Sunday Night Mentee Corner: Career Quadrant

Greetings and Salutations,

I’m going to start dedicating my Sunday night posts to the topics that are always creeping up in my mentee sessions.

The first of these is the basics of looking for work.

Now, contrary to first impressions, the first port of call (besides deciding to actually look for work) is not the job boards.

The first port of call is working out what you want, and how to decide if the role you’re applying for matches that requirement. So, in that light, today I’m going to share with you an exercise that was shown to me by a nerd-herder friend of mine known as a Career Quadrant.


The concept of a career quadrant is simple. A page is divided into four quadrants, each exploring a different aspect of your work and career balance. At the end of this exercise, you will have an extensive checklist to assist you in your decision making process.

Quadrant 1 : Job Satisfaction

This is the box in which you’re work life and duties are examined in some detail.

First, create two columns. Title the first “likes” and (unsurprisingly) the second “Dislikes”.

In the “Likes” column, start writing down all the duties, aspects, relationships, cultural, environmental, etc aspects of your current and previous roles that you enjoyed. Funnily enough, do the opposite in the second column.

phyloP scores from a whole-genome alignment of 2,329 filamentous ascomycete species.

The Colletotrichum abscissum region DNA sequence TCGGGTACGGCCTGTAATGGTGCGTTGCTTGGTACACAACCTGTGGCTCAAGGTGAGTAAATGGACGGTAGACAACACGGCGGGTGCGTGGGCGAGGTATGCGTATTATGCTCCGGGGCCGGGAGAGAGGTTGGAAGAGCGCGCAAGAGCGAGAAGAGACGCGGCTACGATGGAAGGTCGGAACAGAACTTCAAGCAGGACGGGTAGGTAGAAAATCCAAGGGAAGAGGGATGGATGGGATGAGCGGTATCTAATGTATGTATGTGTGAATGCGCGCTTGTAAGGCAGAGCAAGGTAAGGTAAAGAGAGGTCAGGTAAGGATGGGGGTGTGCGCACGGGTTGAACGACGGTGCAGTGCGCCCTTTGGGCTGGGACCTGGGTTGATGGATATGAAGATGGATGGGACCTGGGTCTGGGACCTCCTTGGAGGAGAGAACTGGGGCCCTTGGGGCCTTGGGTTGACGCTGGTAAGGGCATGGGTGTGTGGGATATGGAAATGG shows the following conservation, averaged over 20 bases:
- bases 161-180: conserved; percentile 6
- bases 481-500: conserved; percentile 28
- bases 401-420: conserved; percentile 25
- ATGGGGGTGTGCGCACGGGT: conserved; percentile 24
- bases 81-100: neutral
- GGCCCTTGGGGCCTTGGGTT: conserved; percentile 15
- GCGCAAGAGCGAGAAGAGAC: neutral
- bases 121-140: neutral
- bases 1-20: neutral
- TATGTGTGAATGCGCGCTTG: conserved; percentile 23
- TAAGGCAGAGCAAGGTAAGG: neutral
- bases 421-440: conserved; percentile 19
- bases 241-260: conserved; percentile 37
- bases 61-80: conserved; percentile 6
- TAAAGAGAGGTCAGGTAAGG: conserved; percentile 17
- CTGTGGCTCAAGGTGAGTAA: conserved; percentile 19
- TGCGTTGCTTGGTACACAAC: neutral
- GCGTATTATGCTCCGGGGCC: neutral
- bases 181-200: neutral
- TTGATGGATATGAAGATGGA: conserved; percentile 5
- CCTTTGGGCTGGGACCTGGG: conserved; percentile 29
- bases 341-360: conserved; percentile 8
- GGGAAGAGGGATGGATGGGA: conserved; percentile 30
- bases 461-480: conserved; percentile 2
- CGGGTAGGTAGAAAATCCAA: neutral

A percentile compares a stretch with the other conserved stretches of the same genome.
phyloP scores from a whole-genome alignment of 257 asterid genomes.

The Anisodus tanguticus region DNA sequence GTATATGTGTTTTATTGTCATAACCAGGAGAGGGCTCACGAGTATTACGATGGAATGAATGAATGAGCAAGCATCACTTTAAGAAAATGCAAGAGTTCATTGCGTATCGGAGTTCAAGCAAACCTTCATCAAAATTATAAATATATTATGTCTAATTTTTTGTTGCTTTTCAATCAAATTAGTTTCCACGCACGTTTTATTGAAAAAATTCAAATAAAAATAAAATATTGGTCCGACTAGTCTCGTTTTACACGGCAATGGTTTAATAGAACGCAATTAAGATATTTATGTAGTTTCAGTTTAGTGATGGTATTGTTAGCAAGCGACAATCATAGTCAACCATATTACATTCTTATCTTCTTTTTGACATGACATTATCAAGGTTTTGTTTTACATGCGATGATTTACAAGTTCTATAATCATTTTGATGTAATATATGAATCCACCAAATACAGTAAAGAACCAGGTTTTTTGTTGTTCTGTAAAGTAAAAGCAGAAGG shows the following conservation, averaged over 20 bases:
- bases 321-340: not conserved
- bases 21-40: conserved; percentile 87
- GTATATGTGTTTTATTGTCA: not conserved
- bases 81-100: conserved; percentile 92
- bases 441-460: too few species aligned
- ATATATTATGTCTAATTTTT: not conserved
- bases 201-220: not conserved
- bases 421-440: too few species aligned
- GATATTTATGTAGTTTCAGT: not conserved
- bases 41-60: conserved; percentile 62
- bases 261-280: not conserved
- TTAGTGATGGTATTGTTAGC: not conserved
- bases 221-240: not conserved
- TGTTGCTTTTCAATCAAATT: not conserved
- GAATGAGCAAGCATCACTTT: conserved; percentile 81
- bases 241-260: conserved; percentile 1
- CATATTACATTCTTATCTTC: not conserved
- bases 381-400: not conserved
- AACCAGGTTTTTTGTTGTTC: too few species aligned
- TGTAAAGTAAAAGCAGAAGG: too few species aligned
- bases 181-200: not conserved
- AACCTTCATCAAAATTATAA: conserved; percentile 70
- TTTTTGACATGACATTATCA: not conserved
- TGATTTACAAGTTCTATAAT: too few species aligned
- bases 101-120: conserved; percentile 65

Part of a Large Team
Friendly and social environment
Project Work
Placed in isolated area
Constant Fire-Fighting
Repetitive tasks

This will form the basis of a checklist for you to utilise in evaluating roles, both before you apply and after the first interview. Going through the job ad, job description or your notes from the interview, evaluate them against your two columns and tick of each of the respective items as you come across them.

At the end of your analysis, you should have an idea of the balance of the aspects that you like and dislike that can be translated into an idea of the job satisfaction you’d feel in this role.

Quadrant 2 : Career Development

An important aspect that somehow alludes peoples minds when looking for work is – where am I going, and how will this role help me get there?